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Repair of Facial Fractures - An Age or Socioeconomic Bias?
*Daithi S Heffernan, *Elizabeth Steubing, *Sean F Monaghan, *Michael D Connolly, *Shea C Gregg, *Andrew Steven, *Charles A Adams, Jr., William G Cioffi
Brown University / Rhode Island Hospital, Providence, RI
Objective: The population is rapidly aging and increasingly uninsured. Trauma is perceived as associated with low socioeconomic status (SES). The Institute of Medicine reported that low SES patients suffer worse outcomes from a variety of diseases. Plastic surgeons and otorhinolaryngologists are dependent on fee-paying, young patients in whom cosmesis is important. We hypothesize that facial fracture operative repair will preferentially occur in young, high SES compared with geriatric or low SES patients.
Design: 5 year retrospective chart review
Materials and Methods: Zip code (thus income from US Census) of residency as a marker for socioeconomic status. Data on facial fracture sustained, operative repair and whether operative repair was inpatients or outpatient.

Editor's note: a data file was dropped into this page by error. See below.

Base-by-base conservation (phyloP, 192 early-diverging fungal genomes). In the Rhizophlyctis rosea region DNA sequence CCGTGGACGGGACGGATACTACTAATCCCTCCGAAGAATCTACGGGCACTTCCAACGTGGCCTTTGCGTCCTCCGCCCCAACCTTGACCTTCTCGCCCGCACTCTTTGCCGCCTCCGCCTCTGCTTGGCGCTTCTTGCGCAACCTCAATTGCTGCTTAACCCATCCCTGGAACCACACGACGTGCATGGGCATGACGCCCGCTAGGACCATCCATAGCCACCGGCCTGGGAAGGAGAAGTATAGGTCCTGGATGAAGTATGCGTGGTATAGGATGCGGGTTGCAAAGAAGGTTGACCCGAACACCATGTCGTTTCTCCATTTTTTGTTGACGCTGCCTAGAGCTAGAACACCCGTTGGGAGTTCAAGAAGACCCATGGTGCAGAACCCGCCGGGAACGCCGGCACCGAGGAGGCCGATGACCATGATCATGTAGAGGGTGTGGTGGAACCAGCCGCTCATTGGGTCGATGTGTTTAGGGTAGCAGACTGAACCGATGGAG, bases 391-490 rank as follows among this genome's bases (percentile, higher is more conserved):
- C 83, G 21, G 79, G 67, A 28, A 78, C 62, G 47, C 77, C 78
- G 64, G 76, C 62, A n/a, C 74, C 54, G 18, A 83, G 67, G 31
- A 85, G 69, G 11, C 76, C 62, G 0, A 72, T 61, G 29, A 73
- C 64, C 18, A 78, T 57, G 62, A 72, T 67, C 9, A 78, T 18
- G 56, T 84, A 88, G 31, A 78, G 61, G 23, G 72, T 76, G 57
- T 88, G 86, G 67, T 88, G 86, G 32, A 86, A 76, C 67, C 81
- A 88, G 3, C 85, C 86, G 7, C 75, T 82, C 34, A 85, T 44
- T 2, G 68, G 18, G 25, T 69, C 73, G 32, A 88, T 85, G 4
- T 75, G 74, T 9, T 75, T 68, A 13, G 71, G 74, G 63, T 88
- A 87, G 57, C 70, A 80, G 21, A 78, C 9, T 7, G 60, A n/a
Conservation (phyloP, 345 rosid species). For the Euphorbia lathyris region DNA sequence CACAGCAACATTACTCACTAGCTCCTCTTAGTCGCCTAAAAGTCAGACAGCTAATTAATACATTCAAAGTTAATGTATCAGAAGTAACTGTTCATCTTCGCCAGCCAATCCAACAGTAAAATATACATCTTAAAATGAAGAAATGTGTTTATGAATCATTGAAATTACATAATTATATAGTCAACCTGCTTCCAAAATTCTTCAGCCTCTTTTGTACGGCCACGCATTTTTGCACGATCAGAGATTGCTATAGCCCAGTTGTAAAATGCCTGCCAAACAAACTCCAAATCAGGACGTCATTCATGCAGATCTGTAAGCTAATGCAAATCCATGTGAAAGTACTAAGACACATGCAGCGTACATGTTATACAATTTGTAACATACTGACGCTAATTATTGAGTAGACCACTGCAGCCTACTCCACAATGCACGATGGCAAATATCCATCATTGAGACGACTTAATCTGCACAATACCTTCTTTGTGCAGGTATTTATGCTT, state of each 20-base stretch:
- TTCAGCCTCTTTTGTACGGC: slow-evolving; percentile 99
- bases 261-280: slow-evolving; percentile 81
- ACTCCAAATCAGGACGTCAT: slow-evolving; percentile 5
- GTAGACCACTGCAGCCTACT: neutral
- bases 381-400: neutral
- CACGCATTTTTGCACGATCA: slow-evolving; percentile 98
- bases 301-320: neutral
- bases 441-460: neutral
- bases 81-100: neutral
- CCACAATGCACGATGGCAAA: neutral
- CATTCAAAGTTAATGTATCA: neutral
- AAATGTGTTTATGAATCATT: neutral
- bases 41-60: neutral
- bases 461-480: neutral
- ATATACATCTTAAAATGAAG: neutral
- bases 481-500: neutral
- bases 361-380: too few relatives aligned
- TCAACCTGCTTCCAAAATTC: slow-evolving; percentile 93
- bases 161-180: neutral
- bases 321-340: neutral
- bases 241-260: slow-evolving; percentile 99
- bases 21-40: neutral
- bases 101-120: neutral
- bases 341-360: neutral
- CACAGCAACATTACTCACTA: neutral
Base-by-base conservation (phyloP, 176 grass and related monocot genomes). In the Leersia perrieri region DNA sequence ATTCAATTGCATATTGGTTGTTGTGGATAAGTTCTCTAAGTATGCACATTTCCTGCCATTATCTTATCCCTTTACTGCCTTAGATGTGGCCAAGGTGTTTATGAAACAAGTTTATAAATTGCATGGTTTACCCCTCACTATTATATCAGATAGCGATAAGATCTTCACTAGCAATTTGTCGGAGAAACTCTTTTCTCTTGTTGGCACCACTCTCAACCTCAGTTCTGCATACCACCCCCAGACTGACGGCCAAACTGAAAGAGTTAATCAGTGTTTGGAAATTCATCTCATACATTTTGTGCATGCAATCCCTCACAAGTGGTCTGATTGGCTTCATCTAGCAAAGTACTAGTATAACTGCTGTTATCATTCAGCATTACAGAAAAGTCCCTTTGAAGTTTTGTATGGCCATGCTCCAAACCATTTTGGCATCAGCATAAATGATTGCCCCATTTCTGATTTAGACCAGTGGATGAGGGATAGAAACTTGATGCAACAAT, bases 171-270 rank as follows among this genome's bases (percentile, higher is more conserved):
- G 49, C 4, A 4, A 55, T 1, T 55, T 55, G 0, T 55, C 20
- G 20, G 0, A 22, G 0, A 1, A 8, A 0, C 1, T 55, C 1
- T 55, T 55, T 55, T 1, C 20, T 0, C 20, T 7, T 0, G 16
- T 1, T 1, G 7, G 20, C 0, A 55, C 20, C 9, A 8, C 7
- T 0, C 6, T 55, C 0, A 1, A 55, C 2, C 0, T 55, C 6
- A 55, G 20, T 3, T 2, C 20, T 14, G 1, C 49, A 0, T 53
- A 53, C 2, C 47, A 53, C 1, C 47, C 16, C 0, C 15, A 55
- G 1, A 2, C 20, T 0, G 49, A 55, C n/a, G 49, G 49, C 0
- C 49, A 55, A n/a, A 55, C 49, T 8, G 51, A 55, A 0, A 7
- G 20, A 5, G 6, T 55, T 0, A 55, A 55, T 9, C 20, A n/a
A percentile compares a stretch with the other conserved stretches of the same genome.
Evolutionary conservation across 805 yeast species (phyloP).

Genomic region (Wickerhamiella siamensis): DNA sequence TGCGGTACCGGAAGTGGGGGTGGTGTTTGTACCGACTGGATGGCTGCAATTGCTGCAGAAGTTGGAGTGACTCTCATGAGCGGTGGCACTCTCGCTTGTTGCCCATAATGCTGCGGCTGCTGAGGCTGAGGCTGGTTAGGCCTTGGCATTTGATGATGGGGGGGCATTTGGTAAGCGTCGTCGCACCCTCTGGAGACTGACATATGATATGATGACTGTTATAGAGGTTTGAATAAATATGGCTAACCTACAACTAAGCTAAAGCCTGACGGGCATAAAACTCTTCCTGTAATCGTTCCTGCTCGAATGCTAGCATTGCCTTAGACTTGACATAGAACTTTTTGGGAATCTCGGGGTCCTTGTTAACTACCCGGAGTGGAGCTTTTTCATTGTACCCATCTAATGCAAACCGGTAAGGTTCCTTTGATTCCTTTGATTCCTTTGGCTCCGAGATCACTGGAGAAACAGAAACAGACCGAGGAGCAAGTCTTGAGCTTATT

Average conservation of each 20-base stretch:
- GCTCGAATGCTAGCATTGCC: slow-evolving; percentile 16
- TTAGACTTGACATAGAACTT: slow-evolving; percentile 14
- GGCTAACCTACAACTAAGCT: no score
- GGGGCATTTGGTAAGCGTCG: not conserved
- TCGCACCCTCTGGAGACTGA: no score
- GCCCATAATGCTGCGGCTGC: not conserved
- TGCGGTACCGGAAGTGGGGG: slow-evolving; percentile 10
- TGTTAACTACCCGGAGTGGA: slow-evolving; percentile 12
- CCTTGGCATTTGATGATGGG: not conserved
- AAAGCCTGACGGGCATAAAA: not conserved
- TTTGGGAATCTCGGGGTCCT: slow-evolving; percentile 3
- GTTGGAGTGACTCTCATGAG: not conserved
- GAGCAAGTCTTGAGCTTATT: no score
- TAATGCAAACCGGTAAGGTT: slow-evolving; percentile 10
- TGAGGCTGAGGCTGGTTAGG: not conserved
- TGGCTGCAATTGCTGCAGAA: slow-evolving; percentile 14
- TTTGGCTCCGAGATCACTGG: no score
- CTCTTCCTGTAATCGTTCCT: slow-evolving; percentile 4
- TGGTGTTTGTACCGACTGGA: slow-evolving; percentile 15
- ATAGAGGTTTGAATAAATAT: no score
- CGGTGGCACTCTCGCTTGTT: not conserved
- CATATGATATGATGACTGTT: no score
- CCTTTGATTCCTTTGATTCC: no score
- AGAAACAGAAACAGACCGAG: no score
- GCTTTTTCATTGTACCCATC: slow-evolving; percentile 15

Setting: Level 1 Trauma Center
Patients: Admitted Trauma patients 18 years and older who sustained facial fractures with an Face Abbreviated Injury Severity (AIS) score of >/=2 (out of 5)
Results: 598 patients were included. No patient that died had their facial fractures repaired. Groups were matched for Injury Severity Score [18-35years = 17; 35-65years= 18; >65years =15 (p=0.56]). Of those under 35 years, 48% (102/210) underwent operative repair, significantly higher than 35 and 65 year olds, 35% (88/247) were repaired (P=0.006). Only 9 of 113 (7.9%) of the geriatric (>65yrs) patients underwent repair (P<0.0001). However, age did not affect inpatient versus outpatient repair. Conversely, there was no significant difference in operative repair rates between high and low socioeconomic status, even after excluding geriatric patients.
Conclusion: Age significantly affects decisions regarding operative repair of facial fractures, true even in middle aged compared to younger adults. Unlike diseases such as cancer and cardiovascular disease, SES does not appear to impact operative repair of facial trauma.
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